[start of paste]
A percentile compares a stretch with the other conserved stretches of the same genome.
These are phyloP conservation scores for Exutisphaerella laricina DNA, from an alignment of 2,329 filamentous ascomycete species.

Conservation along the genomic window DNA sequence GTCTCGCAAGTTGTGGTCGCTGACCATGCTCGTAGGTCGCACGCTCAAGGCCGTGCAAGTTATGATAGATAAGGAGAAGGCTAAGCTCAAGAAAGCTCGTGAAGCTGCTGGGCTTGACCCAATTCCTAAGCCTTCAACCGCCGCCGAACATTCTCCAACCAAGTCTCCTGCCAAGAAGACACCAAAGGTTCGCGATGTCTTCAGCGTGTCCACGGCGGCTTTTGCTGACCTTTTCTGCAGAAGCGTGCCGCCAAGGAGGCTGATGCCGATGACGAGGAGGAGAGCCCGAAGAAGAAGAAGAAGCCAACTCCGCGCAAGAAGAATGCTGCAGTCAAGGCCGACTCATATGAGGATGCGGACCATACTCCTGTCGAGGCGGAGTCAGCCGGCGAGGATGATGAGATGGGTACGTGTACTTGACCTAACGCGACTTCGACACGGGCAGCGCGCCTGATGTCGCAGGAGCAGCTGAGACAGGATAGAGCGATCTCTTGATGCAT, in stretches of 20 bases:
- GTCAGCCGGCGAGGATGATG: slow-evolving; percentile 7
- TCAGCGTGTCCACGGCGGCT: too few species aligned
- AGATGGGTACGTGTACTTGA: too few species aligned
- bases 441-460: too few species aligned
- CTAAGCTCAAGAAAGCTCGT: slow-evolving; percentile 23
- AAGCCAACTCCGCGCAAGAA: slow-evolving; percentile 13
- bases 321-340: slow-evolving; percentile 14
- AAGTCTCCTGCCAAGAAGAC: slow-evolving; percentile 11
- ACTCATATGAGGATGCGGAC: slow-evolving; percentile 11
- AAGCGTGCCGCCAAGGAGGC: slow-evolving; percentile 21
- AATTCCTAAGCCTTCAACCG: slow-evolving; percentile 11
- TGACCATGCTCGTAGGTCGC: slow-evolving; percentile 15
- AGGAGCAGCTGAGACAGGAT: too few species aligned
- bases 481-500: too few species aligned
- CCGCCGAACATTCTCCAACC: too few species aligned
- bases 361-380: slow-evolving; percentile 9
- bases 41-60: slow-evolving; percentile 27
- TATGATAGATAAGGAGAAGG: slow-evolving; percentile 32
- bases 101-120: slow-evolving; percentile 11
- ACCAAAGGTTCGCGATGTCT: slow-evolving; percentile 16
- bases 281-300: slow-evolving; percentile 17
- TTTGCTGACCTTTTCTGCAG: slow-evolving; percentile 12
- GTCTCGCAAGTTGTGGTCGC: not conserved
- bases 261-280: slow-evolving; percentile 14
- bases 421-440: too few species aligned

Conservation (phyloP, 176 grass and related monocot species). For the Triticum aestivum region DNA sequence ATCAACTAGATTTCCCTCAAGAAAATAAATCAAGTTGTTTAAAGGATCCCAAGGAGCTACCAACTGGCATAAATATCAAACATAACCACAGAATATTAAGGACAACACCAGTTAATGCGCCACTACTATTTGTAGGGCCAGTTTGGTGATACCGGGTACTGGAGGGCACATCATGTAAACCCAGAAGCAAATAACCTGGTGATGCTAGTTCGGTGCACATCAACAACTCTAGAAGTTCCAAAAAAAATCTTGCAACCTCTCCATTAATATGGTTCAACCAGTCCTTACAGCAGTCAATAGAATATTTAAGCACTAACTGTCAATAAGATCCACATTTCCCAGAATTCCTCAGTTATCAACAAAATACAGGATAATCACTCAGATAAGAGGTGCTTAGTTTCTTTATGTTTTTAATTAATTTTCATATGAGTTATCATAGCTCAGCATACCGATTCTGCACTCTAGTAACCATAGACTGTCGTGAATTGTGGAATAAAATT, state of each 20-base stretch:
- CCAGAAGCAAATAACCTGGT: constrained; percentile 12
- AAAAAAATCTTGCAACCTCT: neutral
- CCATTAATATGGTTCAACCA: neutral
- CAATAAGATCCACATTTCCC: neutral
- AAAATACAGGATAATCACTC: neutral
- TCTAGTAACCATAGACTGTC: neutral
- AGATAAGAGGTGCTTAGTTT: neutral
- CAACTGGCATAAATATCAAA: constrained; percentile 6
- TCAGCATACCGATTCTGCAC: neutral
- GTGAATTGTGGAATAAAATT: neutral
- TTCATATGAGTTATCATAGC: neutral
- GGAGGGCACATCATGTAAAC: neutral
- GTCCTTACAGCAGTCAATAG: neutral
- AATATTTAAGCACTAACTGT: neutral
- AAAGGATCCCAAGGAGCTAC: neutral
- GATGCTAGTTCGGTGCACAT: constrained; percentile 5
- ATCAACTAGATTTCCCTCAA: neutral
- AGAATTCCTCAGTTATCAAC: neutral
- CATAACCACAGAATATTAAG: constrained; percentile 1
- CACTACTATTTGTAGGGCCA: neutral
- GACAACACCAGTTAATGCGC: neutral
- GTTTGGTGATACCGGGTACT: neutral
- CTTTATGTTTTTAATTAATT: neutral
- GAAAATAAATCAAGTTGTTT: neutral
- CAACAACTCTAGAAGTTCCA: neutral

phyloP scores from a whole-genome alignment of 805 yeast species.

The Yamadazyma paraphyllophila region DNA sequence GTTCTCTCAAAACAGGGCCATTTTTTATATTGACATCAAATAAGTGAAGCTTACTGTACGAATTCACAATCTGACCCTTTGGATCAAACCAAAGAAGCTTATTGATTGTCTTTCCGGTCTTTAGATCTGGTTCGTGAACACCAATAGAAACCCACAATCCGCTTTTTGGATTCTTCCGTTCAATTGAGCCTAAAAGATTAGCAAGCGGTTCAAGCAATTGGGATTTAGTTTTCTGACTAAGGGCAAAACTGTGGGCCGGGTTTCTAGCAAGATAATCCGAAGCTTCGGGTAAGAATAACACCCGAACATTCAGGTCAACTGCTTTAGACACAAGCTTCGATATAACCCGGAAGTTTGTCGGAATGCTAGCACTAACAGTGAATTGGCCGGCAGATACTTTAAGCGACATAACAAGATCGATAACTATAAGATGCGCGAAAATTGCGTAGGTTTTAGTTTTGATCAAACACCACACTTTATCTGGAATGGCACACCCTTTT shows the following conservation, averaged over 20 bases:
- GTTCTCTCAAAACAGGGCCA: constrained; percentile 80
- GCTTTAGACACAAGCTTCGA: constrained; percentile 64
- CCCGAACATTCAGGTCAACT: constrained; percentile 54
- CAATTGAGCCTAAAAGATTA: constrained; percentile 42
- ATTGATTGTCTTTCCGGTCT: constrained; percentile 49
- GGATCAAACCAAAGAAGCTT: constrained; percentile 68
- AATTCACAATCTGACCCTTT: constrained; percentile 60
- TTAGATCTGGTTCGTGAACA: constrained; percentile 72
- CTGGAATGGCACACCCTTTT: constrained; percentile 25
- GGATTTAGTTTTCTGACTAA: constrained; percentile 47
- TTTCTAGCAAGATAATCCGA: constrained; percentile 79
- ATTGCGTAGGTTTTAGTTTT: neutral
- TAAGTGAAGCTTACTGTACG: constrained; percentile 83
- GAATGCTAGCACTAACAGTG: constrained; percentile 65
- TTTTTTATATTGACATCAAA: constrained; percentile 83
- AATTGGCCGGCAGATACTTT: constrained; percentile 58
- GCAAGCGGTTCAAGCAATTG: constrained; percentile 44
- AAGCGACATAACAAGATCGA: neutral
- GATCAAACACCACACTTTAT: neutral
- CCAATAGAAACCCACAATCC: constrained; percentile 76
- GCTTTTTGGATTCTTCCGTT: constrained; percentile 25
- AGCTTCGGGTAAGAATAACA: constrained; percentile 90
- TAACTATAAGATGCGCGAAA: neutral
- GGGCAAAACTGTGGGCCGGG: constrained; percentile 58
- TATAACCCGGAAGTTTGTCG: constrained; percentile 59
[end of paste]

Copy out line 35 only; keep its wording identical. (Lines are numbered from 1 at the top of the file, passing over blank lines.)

- TCTAGTAACCATAGACTGTC: neutral